Furthermore, the embodiment described above in connection with FIG. 10 provides an offset error for dynamically adjusting the fine offset map and gain map calibration parameters using a TCR map and a gain adjustment map, respectively. It should be understood that the present invention is not limited to this embodiment, including linear approximation of variation and gain variation. That is, the general concept described above can be used to implement a compensation algorithm according to another embodiment of the present invention, in which a piecewise linear variation of offset error variation and gain variation. Approximate interpolation is used to compensate for these variations. Furthermore, using the general concept described above, it is possible to implement a compensation algorithm according to another embodiment of the present invention, in which offset error variation and gain variation are measured with respect to sensor temperature. Determine and use as a non-linear function to compensate for these changes. Furthermore, according to other embodiments, the compensation algorithm can use one of a nonlinear function, piecewise linear approximation interpolation, or linear approximation to compensate for offset error variation. It should also be understood that the compensation algorithm can use a non-linear function, piecewise linear approximation interpolation, or another one of linear approximations to compensate for gain variations.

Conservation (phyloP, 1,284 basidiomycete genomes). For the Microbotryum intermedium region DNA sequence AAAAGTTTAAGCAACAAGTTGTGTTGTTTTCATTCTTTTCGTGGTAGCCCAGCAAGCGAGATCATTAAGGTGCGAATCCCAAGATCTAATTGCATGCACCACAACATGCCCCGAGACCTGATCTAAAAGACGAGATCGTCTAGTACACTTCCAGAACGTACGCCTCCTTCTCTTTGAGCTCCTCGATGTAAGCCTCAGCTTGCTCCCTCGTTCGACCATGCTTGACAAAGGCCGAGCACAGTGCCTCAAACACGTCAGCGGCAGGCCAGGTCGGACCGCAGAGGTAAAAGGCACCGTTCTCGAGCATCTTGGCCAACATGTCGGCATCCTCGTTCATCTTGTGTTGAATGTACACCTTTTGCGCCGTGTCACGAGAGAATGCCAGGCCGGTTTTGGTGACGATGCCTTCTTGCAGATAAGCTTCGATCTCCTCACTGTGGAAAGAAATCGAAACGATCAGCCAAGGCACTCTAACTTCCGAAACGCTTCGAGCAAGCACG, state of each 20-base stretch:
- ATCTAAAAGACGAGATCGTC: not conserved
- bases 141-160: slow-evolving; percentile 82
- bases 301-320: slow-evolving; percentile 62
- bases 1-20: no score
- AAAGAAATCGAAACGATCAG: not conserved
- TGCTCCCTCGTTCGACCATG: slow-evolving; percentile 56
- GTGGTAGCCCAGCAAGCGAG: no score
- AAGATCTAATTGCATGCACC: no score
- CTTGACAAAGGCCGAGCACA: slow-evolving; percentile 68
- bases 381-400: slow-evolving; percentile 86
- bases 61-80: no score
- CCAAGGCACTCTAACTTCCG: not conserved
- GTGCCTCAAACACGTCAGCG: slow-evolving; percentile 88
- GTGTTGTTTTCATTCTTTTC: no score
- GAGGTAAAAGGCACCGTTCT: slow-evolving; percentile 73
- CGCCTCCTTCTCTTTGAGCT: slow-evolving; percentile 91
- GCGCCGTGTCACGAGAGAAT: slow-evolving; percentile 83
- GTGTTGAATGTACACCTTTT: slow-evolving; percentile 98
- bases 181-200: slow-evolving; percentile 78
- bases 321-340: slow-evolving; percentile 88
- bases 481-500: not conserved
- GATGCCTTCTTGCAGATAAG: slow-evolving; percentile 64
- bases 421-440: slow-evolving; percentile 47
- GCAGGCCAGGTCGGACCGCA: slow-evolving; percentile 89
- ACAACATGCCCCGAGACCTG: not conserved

[0096]
For example, with respect to nonlinear functions for offset error variation and gain variation, according to one embodiment of the present invention, a significant number of offset maps and gain maps are compiled by controller 38 at a number of different sensor calibration temperatures. Is possible (as described above). In essence, each offset map and each gain map provide a “sample” of the nonlinear function of offset error variation and gain variation, respectively. Thus, it is understood that as more samples are acquired (ie, more numbers of offset maps and gain maps are compiled by controller 38), the representation of the sampled function becomes more accurate. I want to be. In some cases, the compilation of several offset maps and gain maps during the calibration procedure can prove to be a intensive process of storage and computation, but this scheme is nevertheless It provides a viable and effective alternative for accurate compensation for error and gain variations. During normal operation following such a calibration procedure, the particular offset and gain map that the controller 38 uses at a given time to adjust the digitized output signal of each detector of the sensor is the current sensor temperature. Can be selected as a function of (e.g., measured via sensor temperature signal 44).